When it comes to retail and digital commerce, it’s not just about the purchase, and it probably hasn’t been for more than a few years at this point. It’s about the entire process – from inspiration and discovery to browsing and transactions and, in many cases, the return of an unwanted product.
PYMNTS readers already know how the handling of returns has increased in importance in the eCommerce age, with Amazon and others finding ways to stand above the competition when it comes to taking back unwanted products. But now comes new evidence that returns could also play a role in helping brick-and-mortar retail chains retain significance as store closings accumulate.
Two major chains in the U.S. – Walgreens and Nordstrom – are each enabling online shoppers (that is, customers of other brands and merchants) to both pick up and return orders at those chains’ brick-and-mortar stores, according to a report this week (April 17) from The Wall Street Journal. Walgreens and Narvar are partners in this effort, and Narvar’s customers include Levi Strauss and Urban Outfitters.
“For example, when shoppers want to return a product purchased on Levi.com, they can choose to ship it to Levi, drop it off at a Levi store or take it to a Walgreens store,” the report said. Nordstrom, meanwhile, is working with Cole Haan, among other companies.
The efforts are designed to increase foot traffic into the stores operated by those two chains. That would be good news for the world of brick-and-mortar retail – according to recent accounting from Coresight Research, and covered by PYMNTS, at least 4,810 retail store closures had been announced so far in 2019.
Coresight noted there have been around 2,264 store openings so far this year, with Peloton, Ulta Beauty, Ross Stores and Indochino opening up locations. Even so, the closings trump the openings, causing concerned real estate companies to hunt for new businesses or concepts to fill the empty square footage. The report noted some real estate owners are building spaces that will allow several brands to share the store on a rotating business, which would encourage consumers to keep coming back.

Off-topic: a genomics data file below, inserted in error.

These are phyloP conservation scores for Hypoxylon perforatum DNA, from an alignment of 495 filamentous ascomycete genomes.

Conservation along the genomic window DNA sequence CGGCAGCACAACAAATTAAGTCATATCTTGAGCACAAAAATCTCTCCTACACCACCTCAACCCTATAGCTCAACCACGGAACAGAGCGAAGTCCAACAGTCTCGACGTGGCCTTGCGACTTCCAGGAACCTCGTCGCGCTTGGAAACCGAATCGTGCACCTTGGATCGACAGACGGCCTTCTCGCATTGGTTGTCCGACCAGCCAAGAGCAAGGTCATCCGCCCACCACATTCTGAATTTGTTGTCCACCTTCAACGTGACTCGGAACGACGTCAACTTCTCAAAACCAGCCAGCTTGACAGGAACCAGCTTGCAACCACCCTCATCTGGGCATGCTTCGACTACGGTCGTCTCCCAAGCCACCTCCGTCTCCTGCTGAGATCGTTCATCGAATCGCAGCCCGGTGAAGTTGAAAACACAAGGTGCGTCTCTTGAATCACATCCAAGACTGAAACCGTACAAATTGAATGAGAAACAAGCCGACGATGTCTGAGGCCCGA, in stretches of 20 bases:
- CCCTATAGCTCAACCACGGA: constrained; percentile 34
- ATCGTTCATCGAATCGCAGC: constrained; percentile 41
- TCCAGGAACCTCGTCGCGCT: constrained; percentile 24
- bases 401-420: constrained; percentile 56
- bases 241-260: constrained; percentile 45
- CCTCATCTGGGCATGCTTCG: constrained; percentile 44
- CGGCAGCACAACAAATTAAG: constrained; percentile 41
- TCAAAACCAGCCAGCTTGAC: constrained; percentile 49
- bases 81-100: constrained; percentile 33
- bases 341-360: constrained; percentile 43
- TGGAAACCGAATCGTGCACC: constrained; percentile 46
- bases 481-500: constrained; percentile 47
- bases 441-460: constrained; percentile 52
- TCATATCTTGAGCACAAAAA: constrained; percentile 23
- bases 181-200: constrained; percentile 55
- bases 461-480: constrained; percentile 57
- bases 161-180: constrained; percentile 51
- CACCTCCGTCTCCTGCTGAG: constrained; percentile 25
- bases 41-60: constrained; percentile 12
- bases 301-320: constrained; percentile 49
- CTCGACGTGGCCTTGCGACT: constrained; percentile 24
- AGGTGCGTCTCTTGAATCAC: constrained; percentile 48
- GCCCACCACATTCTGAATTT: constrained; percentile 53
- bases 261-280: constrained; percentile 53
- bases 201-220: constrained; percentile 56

The new returns program will involve some 8,000 Walgreens locations, along with “select Nordstrom stores,” according to a statement describing the effort. Narvar, a company that describes itself as “an intelligent customer experience platform that helps commerce companies simplify the everyday lives of consumers” – and which has about 600 retail clients – is also involved.
“Retailers on the Narvar platform can immediately offer consumers the option to pick up orders or drop off returns at any location in the Narvar network,” according to the statement. “In addition to a retailer’s existing options, online shoppers can select a Narvar location during checkout or when making a return, including FedEx OnSite at Walgreens.”
The new returns program could help Walgreens stand out among a crowded field of retailers, according to Alex Gourlay, president of Walgreens. “Customers are continuing to redefine value and convenience, and this is another way in which we can provide a differentiated retail experience, by offering more simple and time-saving solutions,” he said. “We’re leveraging new and different platforms as well as our expansive footprint to bring more services closer to our customers while giving our partners greater reach and access in communities across the U.S.”
Returns are playing bigger roles in other parts of retail, too. That includes online resellers, some of whom are realizing significant returns from buying and selling goods returned to Amazon and other eCommerce operators.
The budding entrepreneur can bring in millions through this activity. One reseller, who began selling items on Amazon four years ago, told CNBC that he took in $18 million in sales in just 2017 alone. Another Amazon seller, who reportedly left his job to sell on the site, told the outlet that he believes the reselling business is growing at a fast clip. One factor behind the rise, he noted, is YouTube videos filmed by people who excitedly buy boxes of returned items from liquidation websites.
Retailers can no longer give a half-effort to returns – and questioning the customer making the return will not pay off positively down the road. Now we await this new experiment in returns – the acceptance of other brands’ products inside physical stores – to see if those types of product returns deliver positive returns of their own for merchants.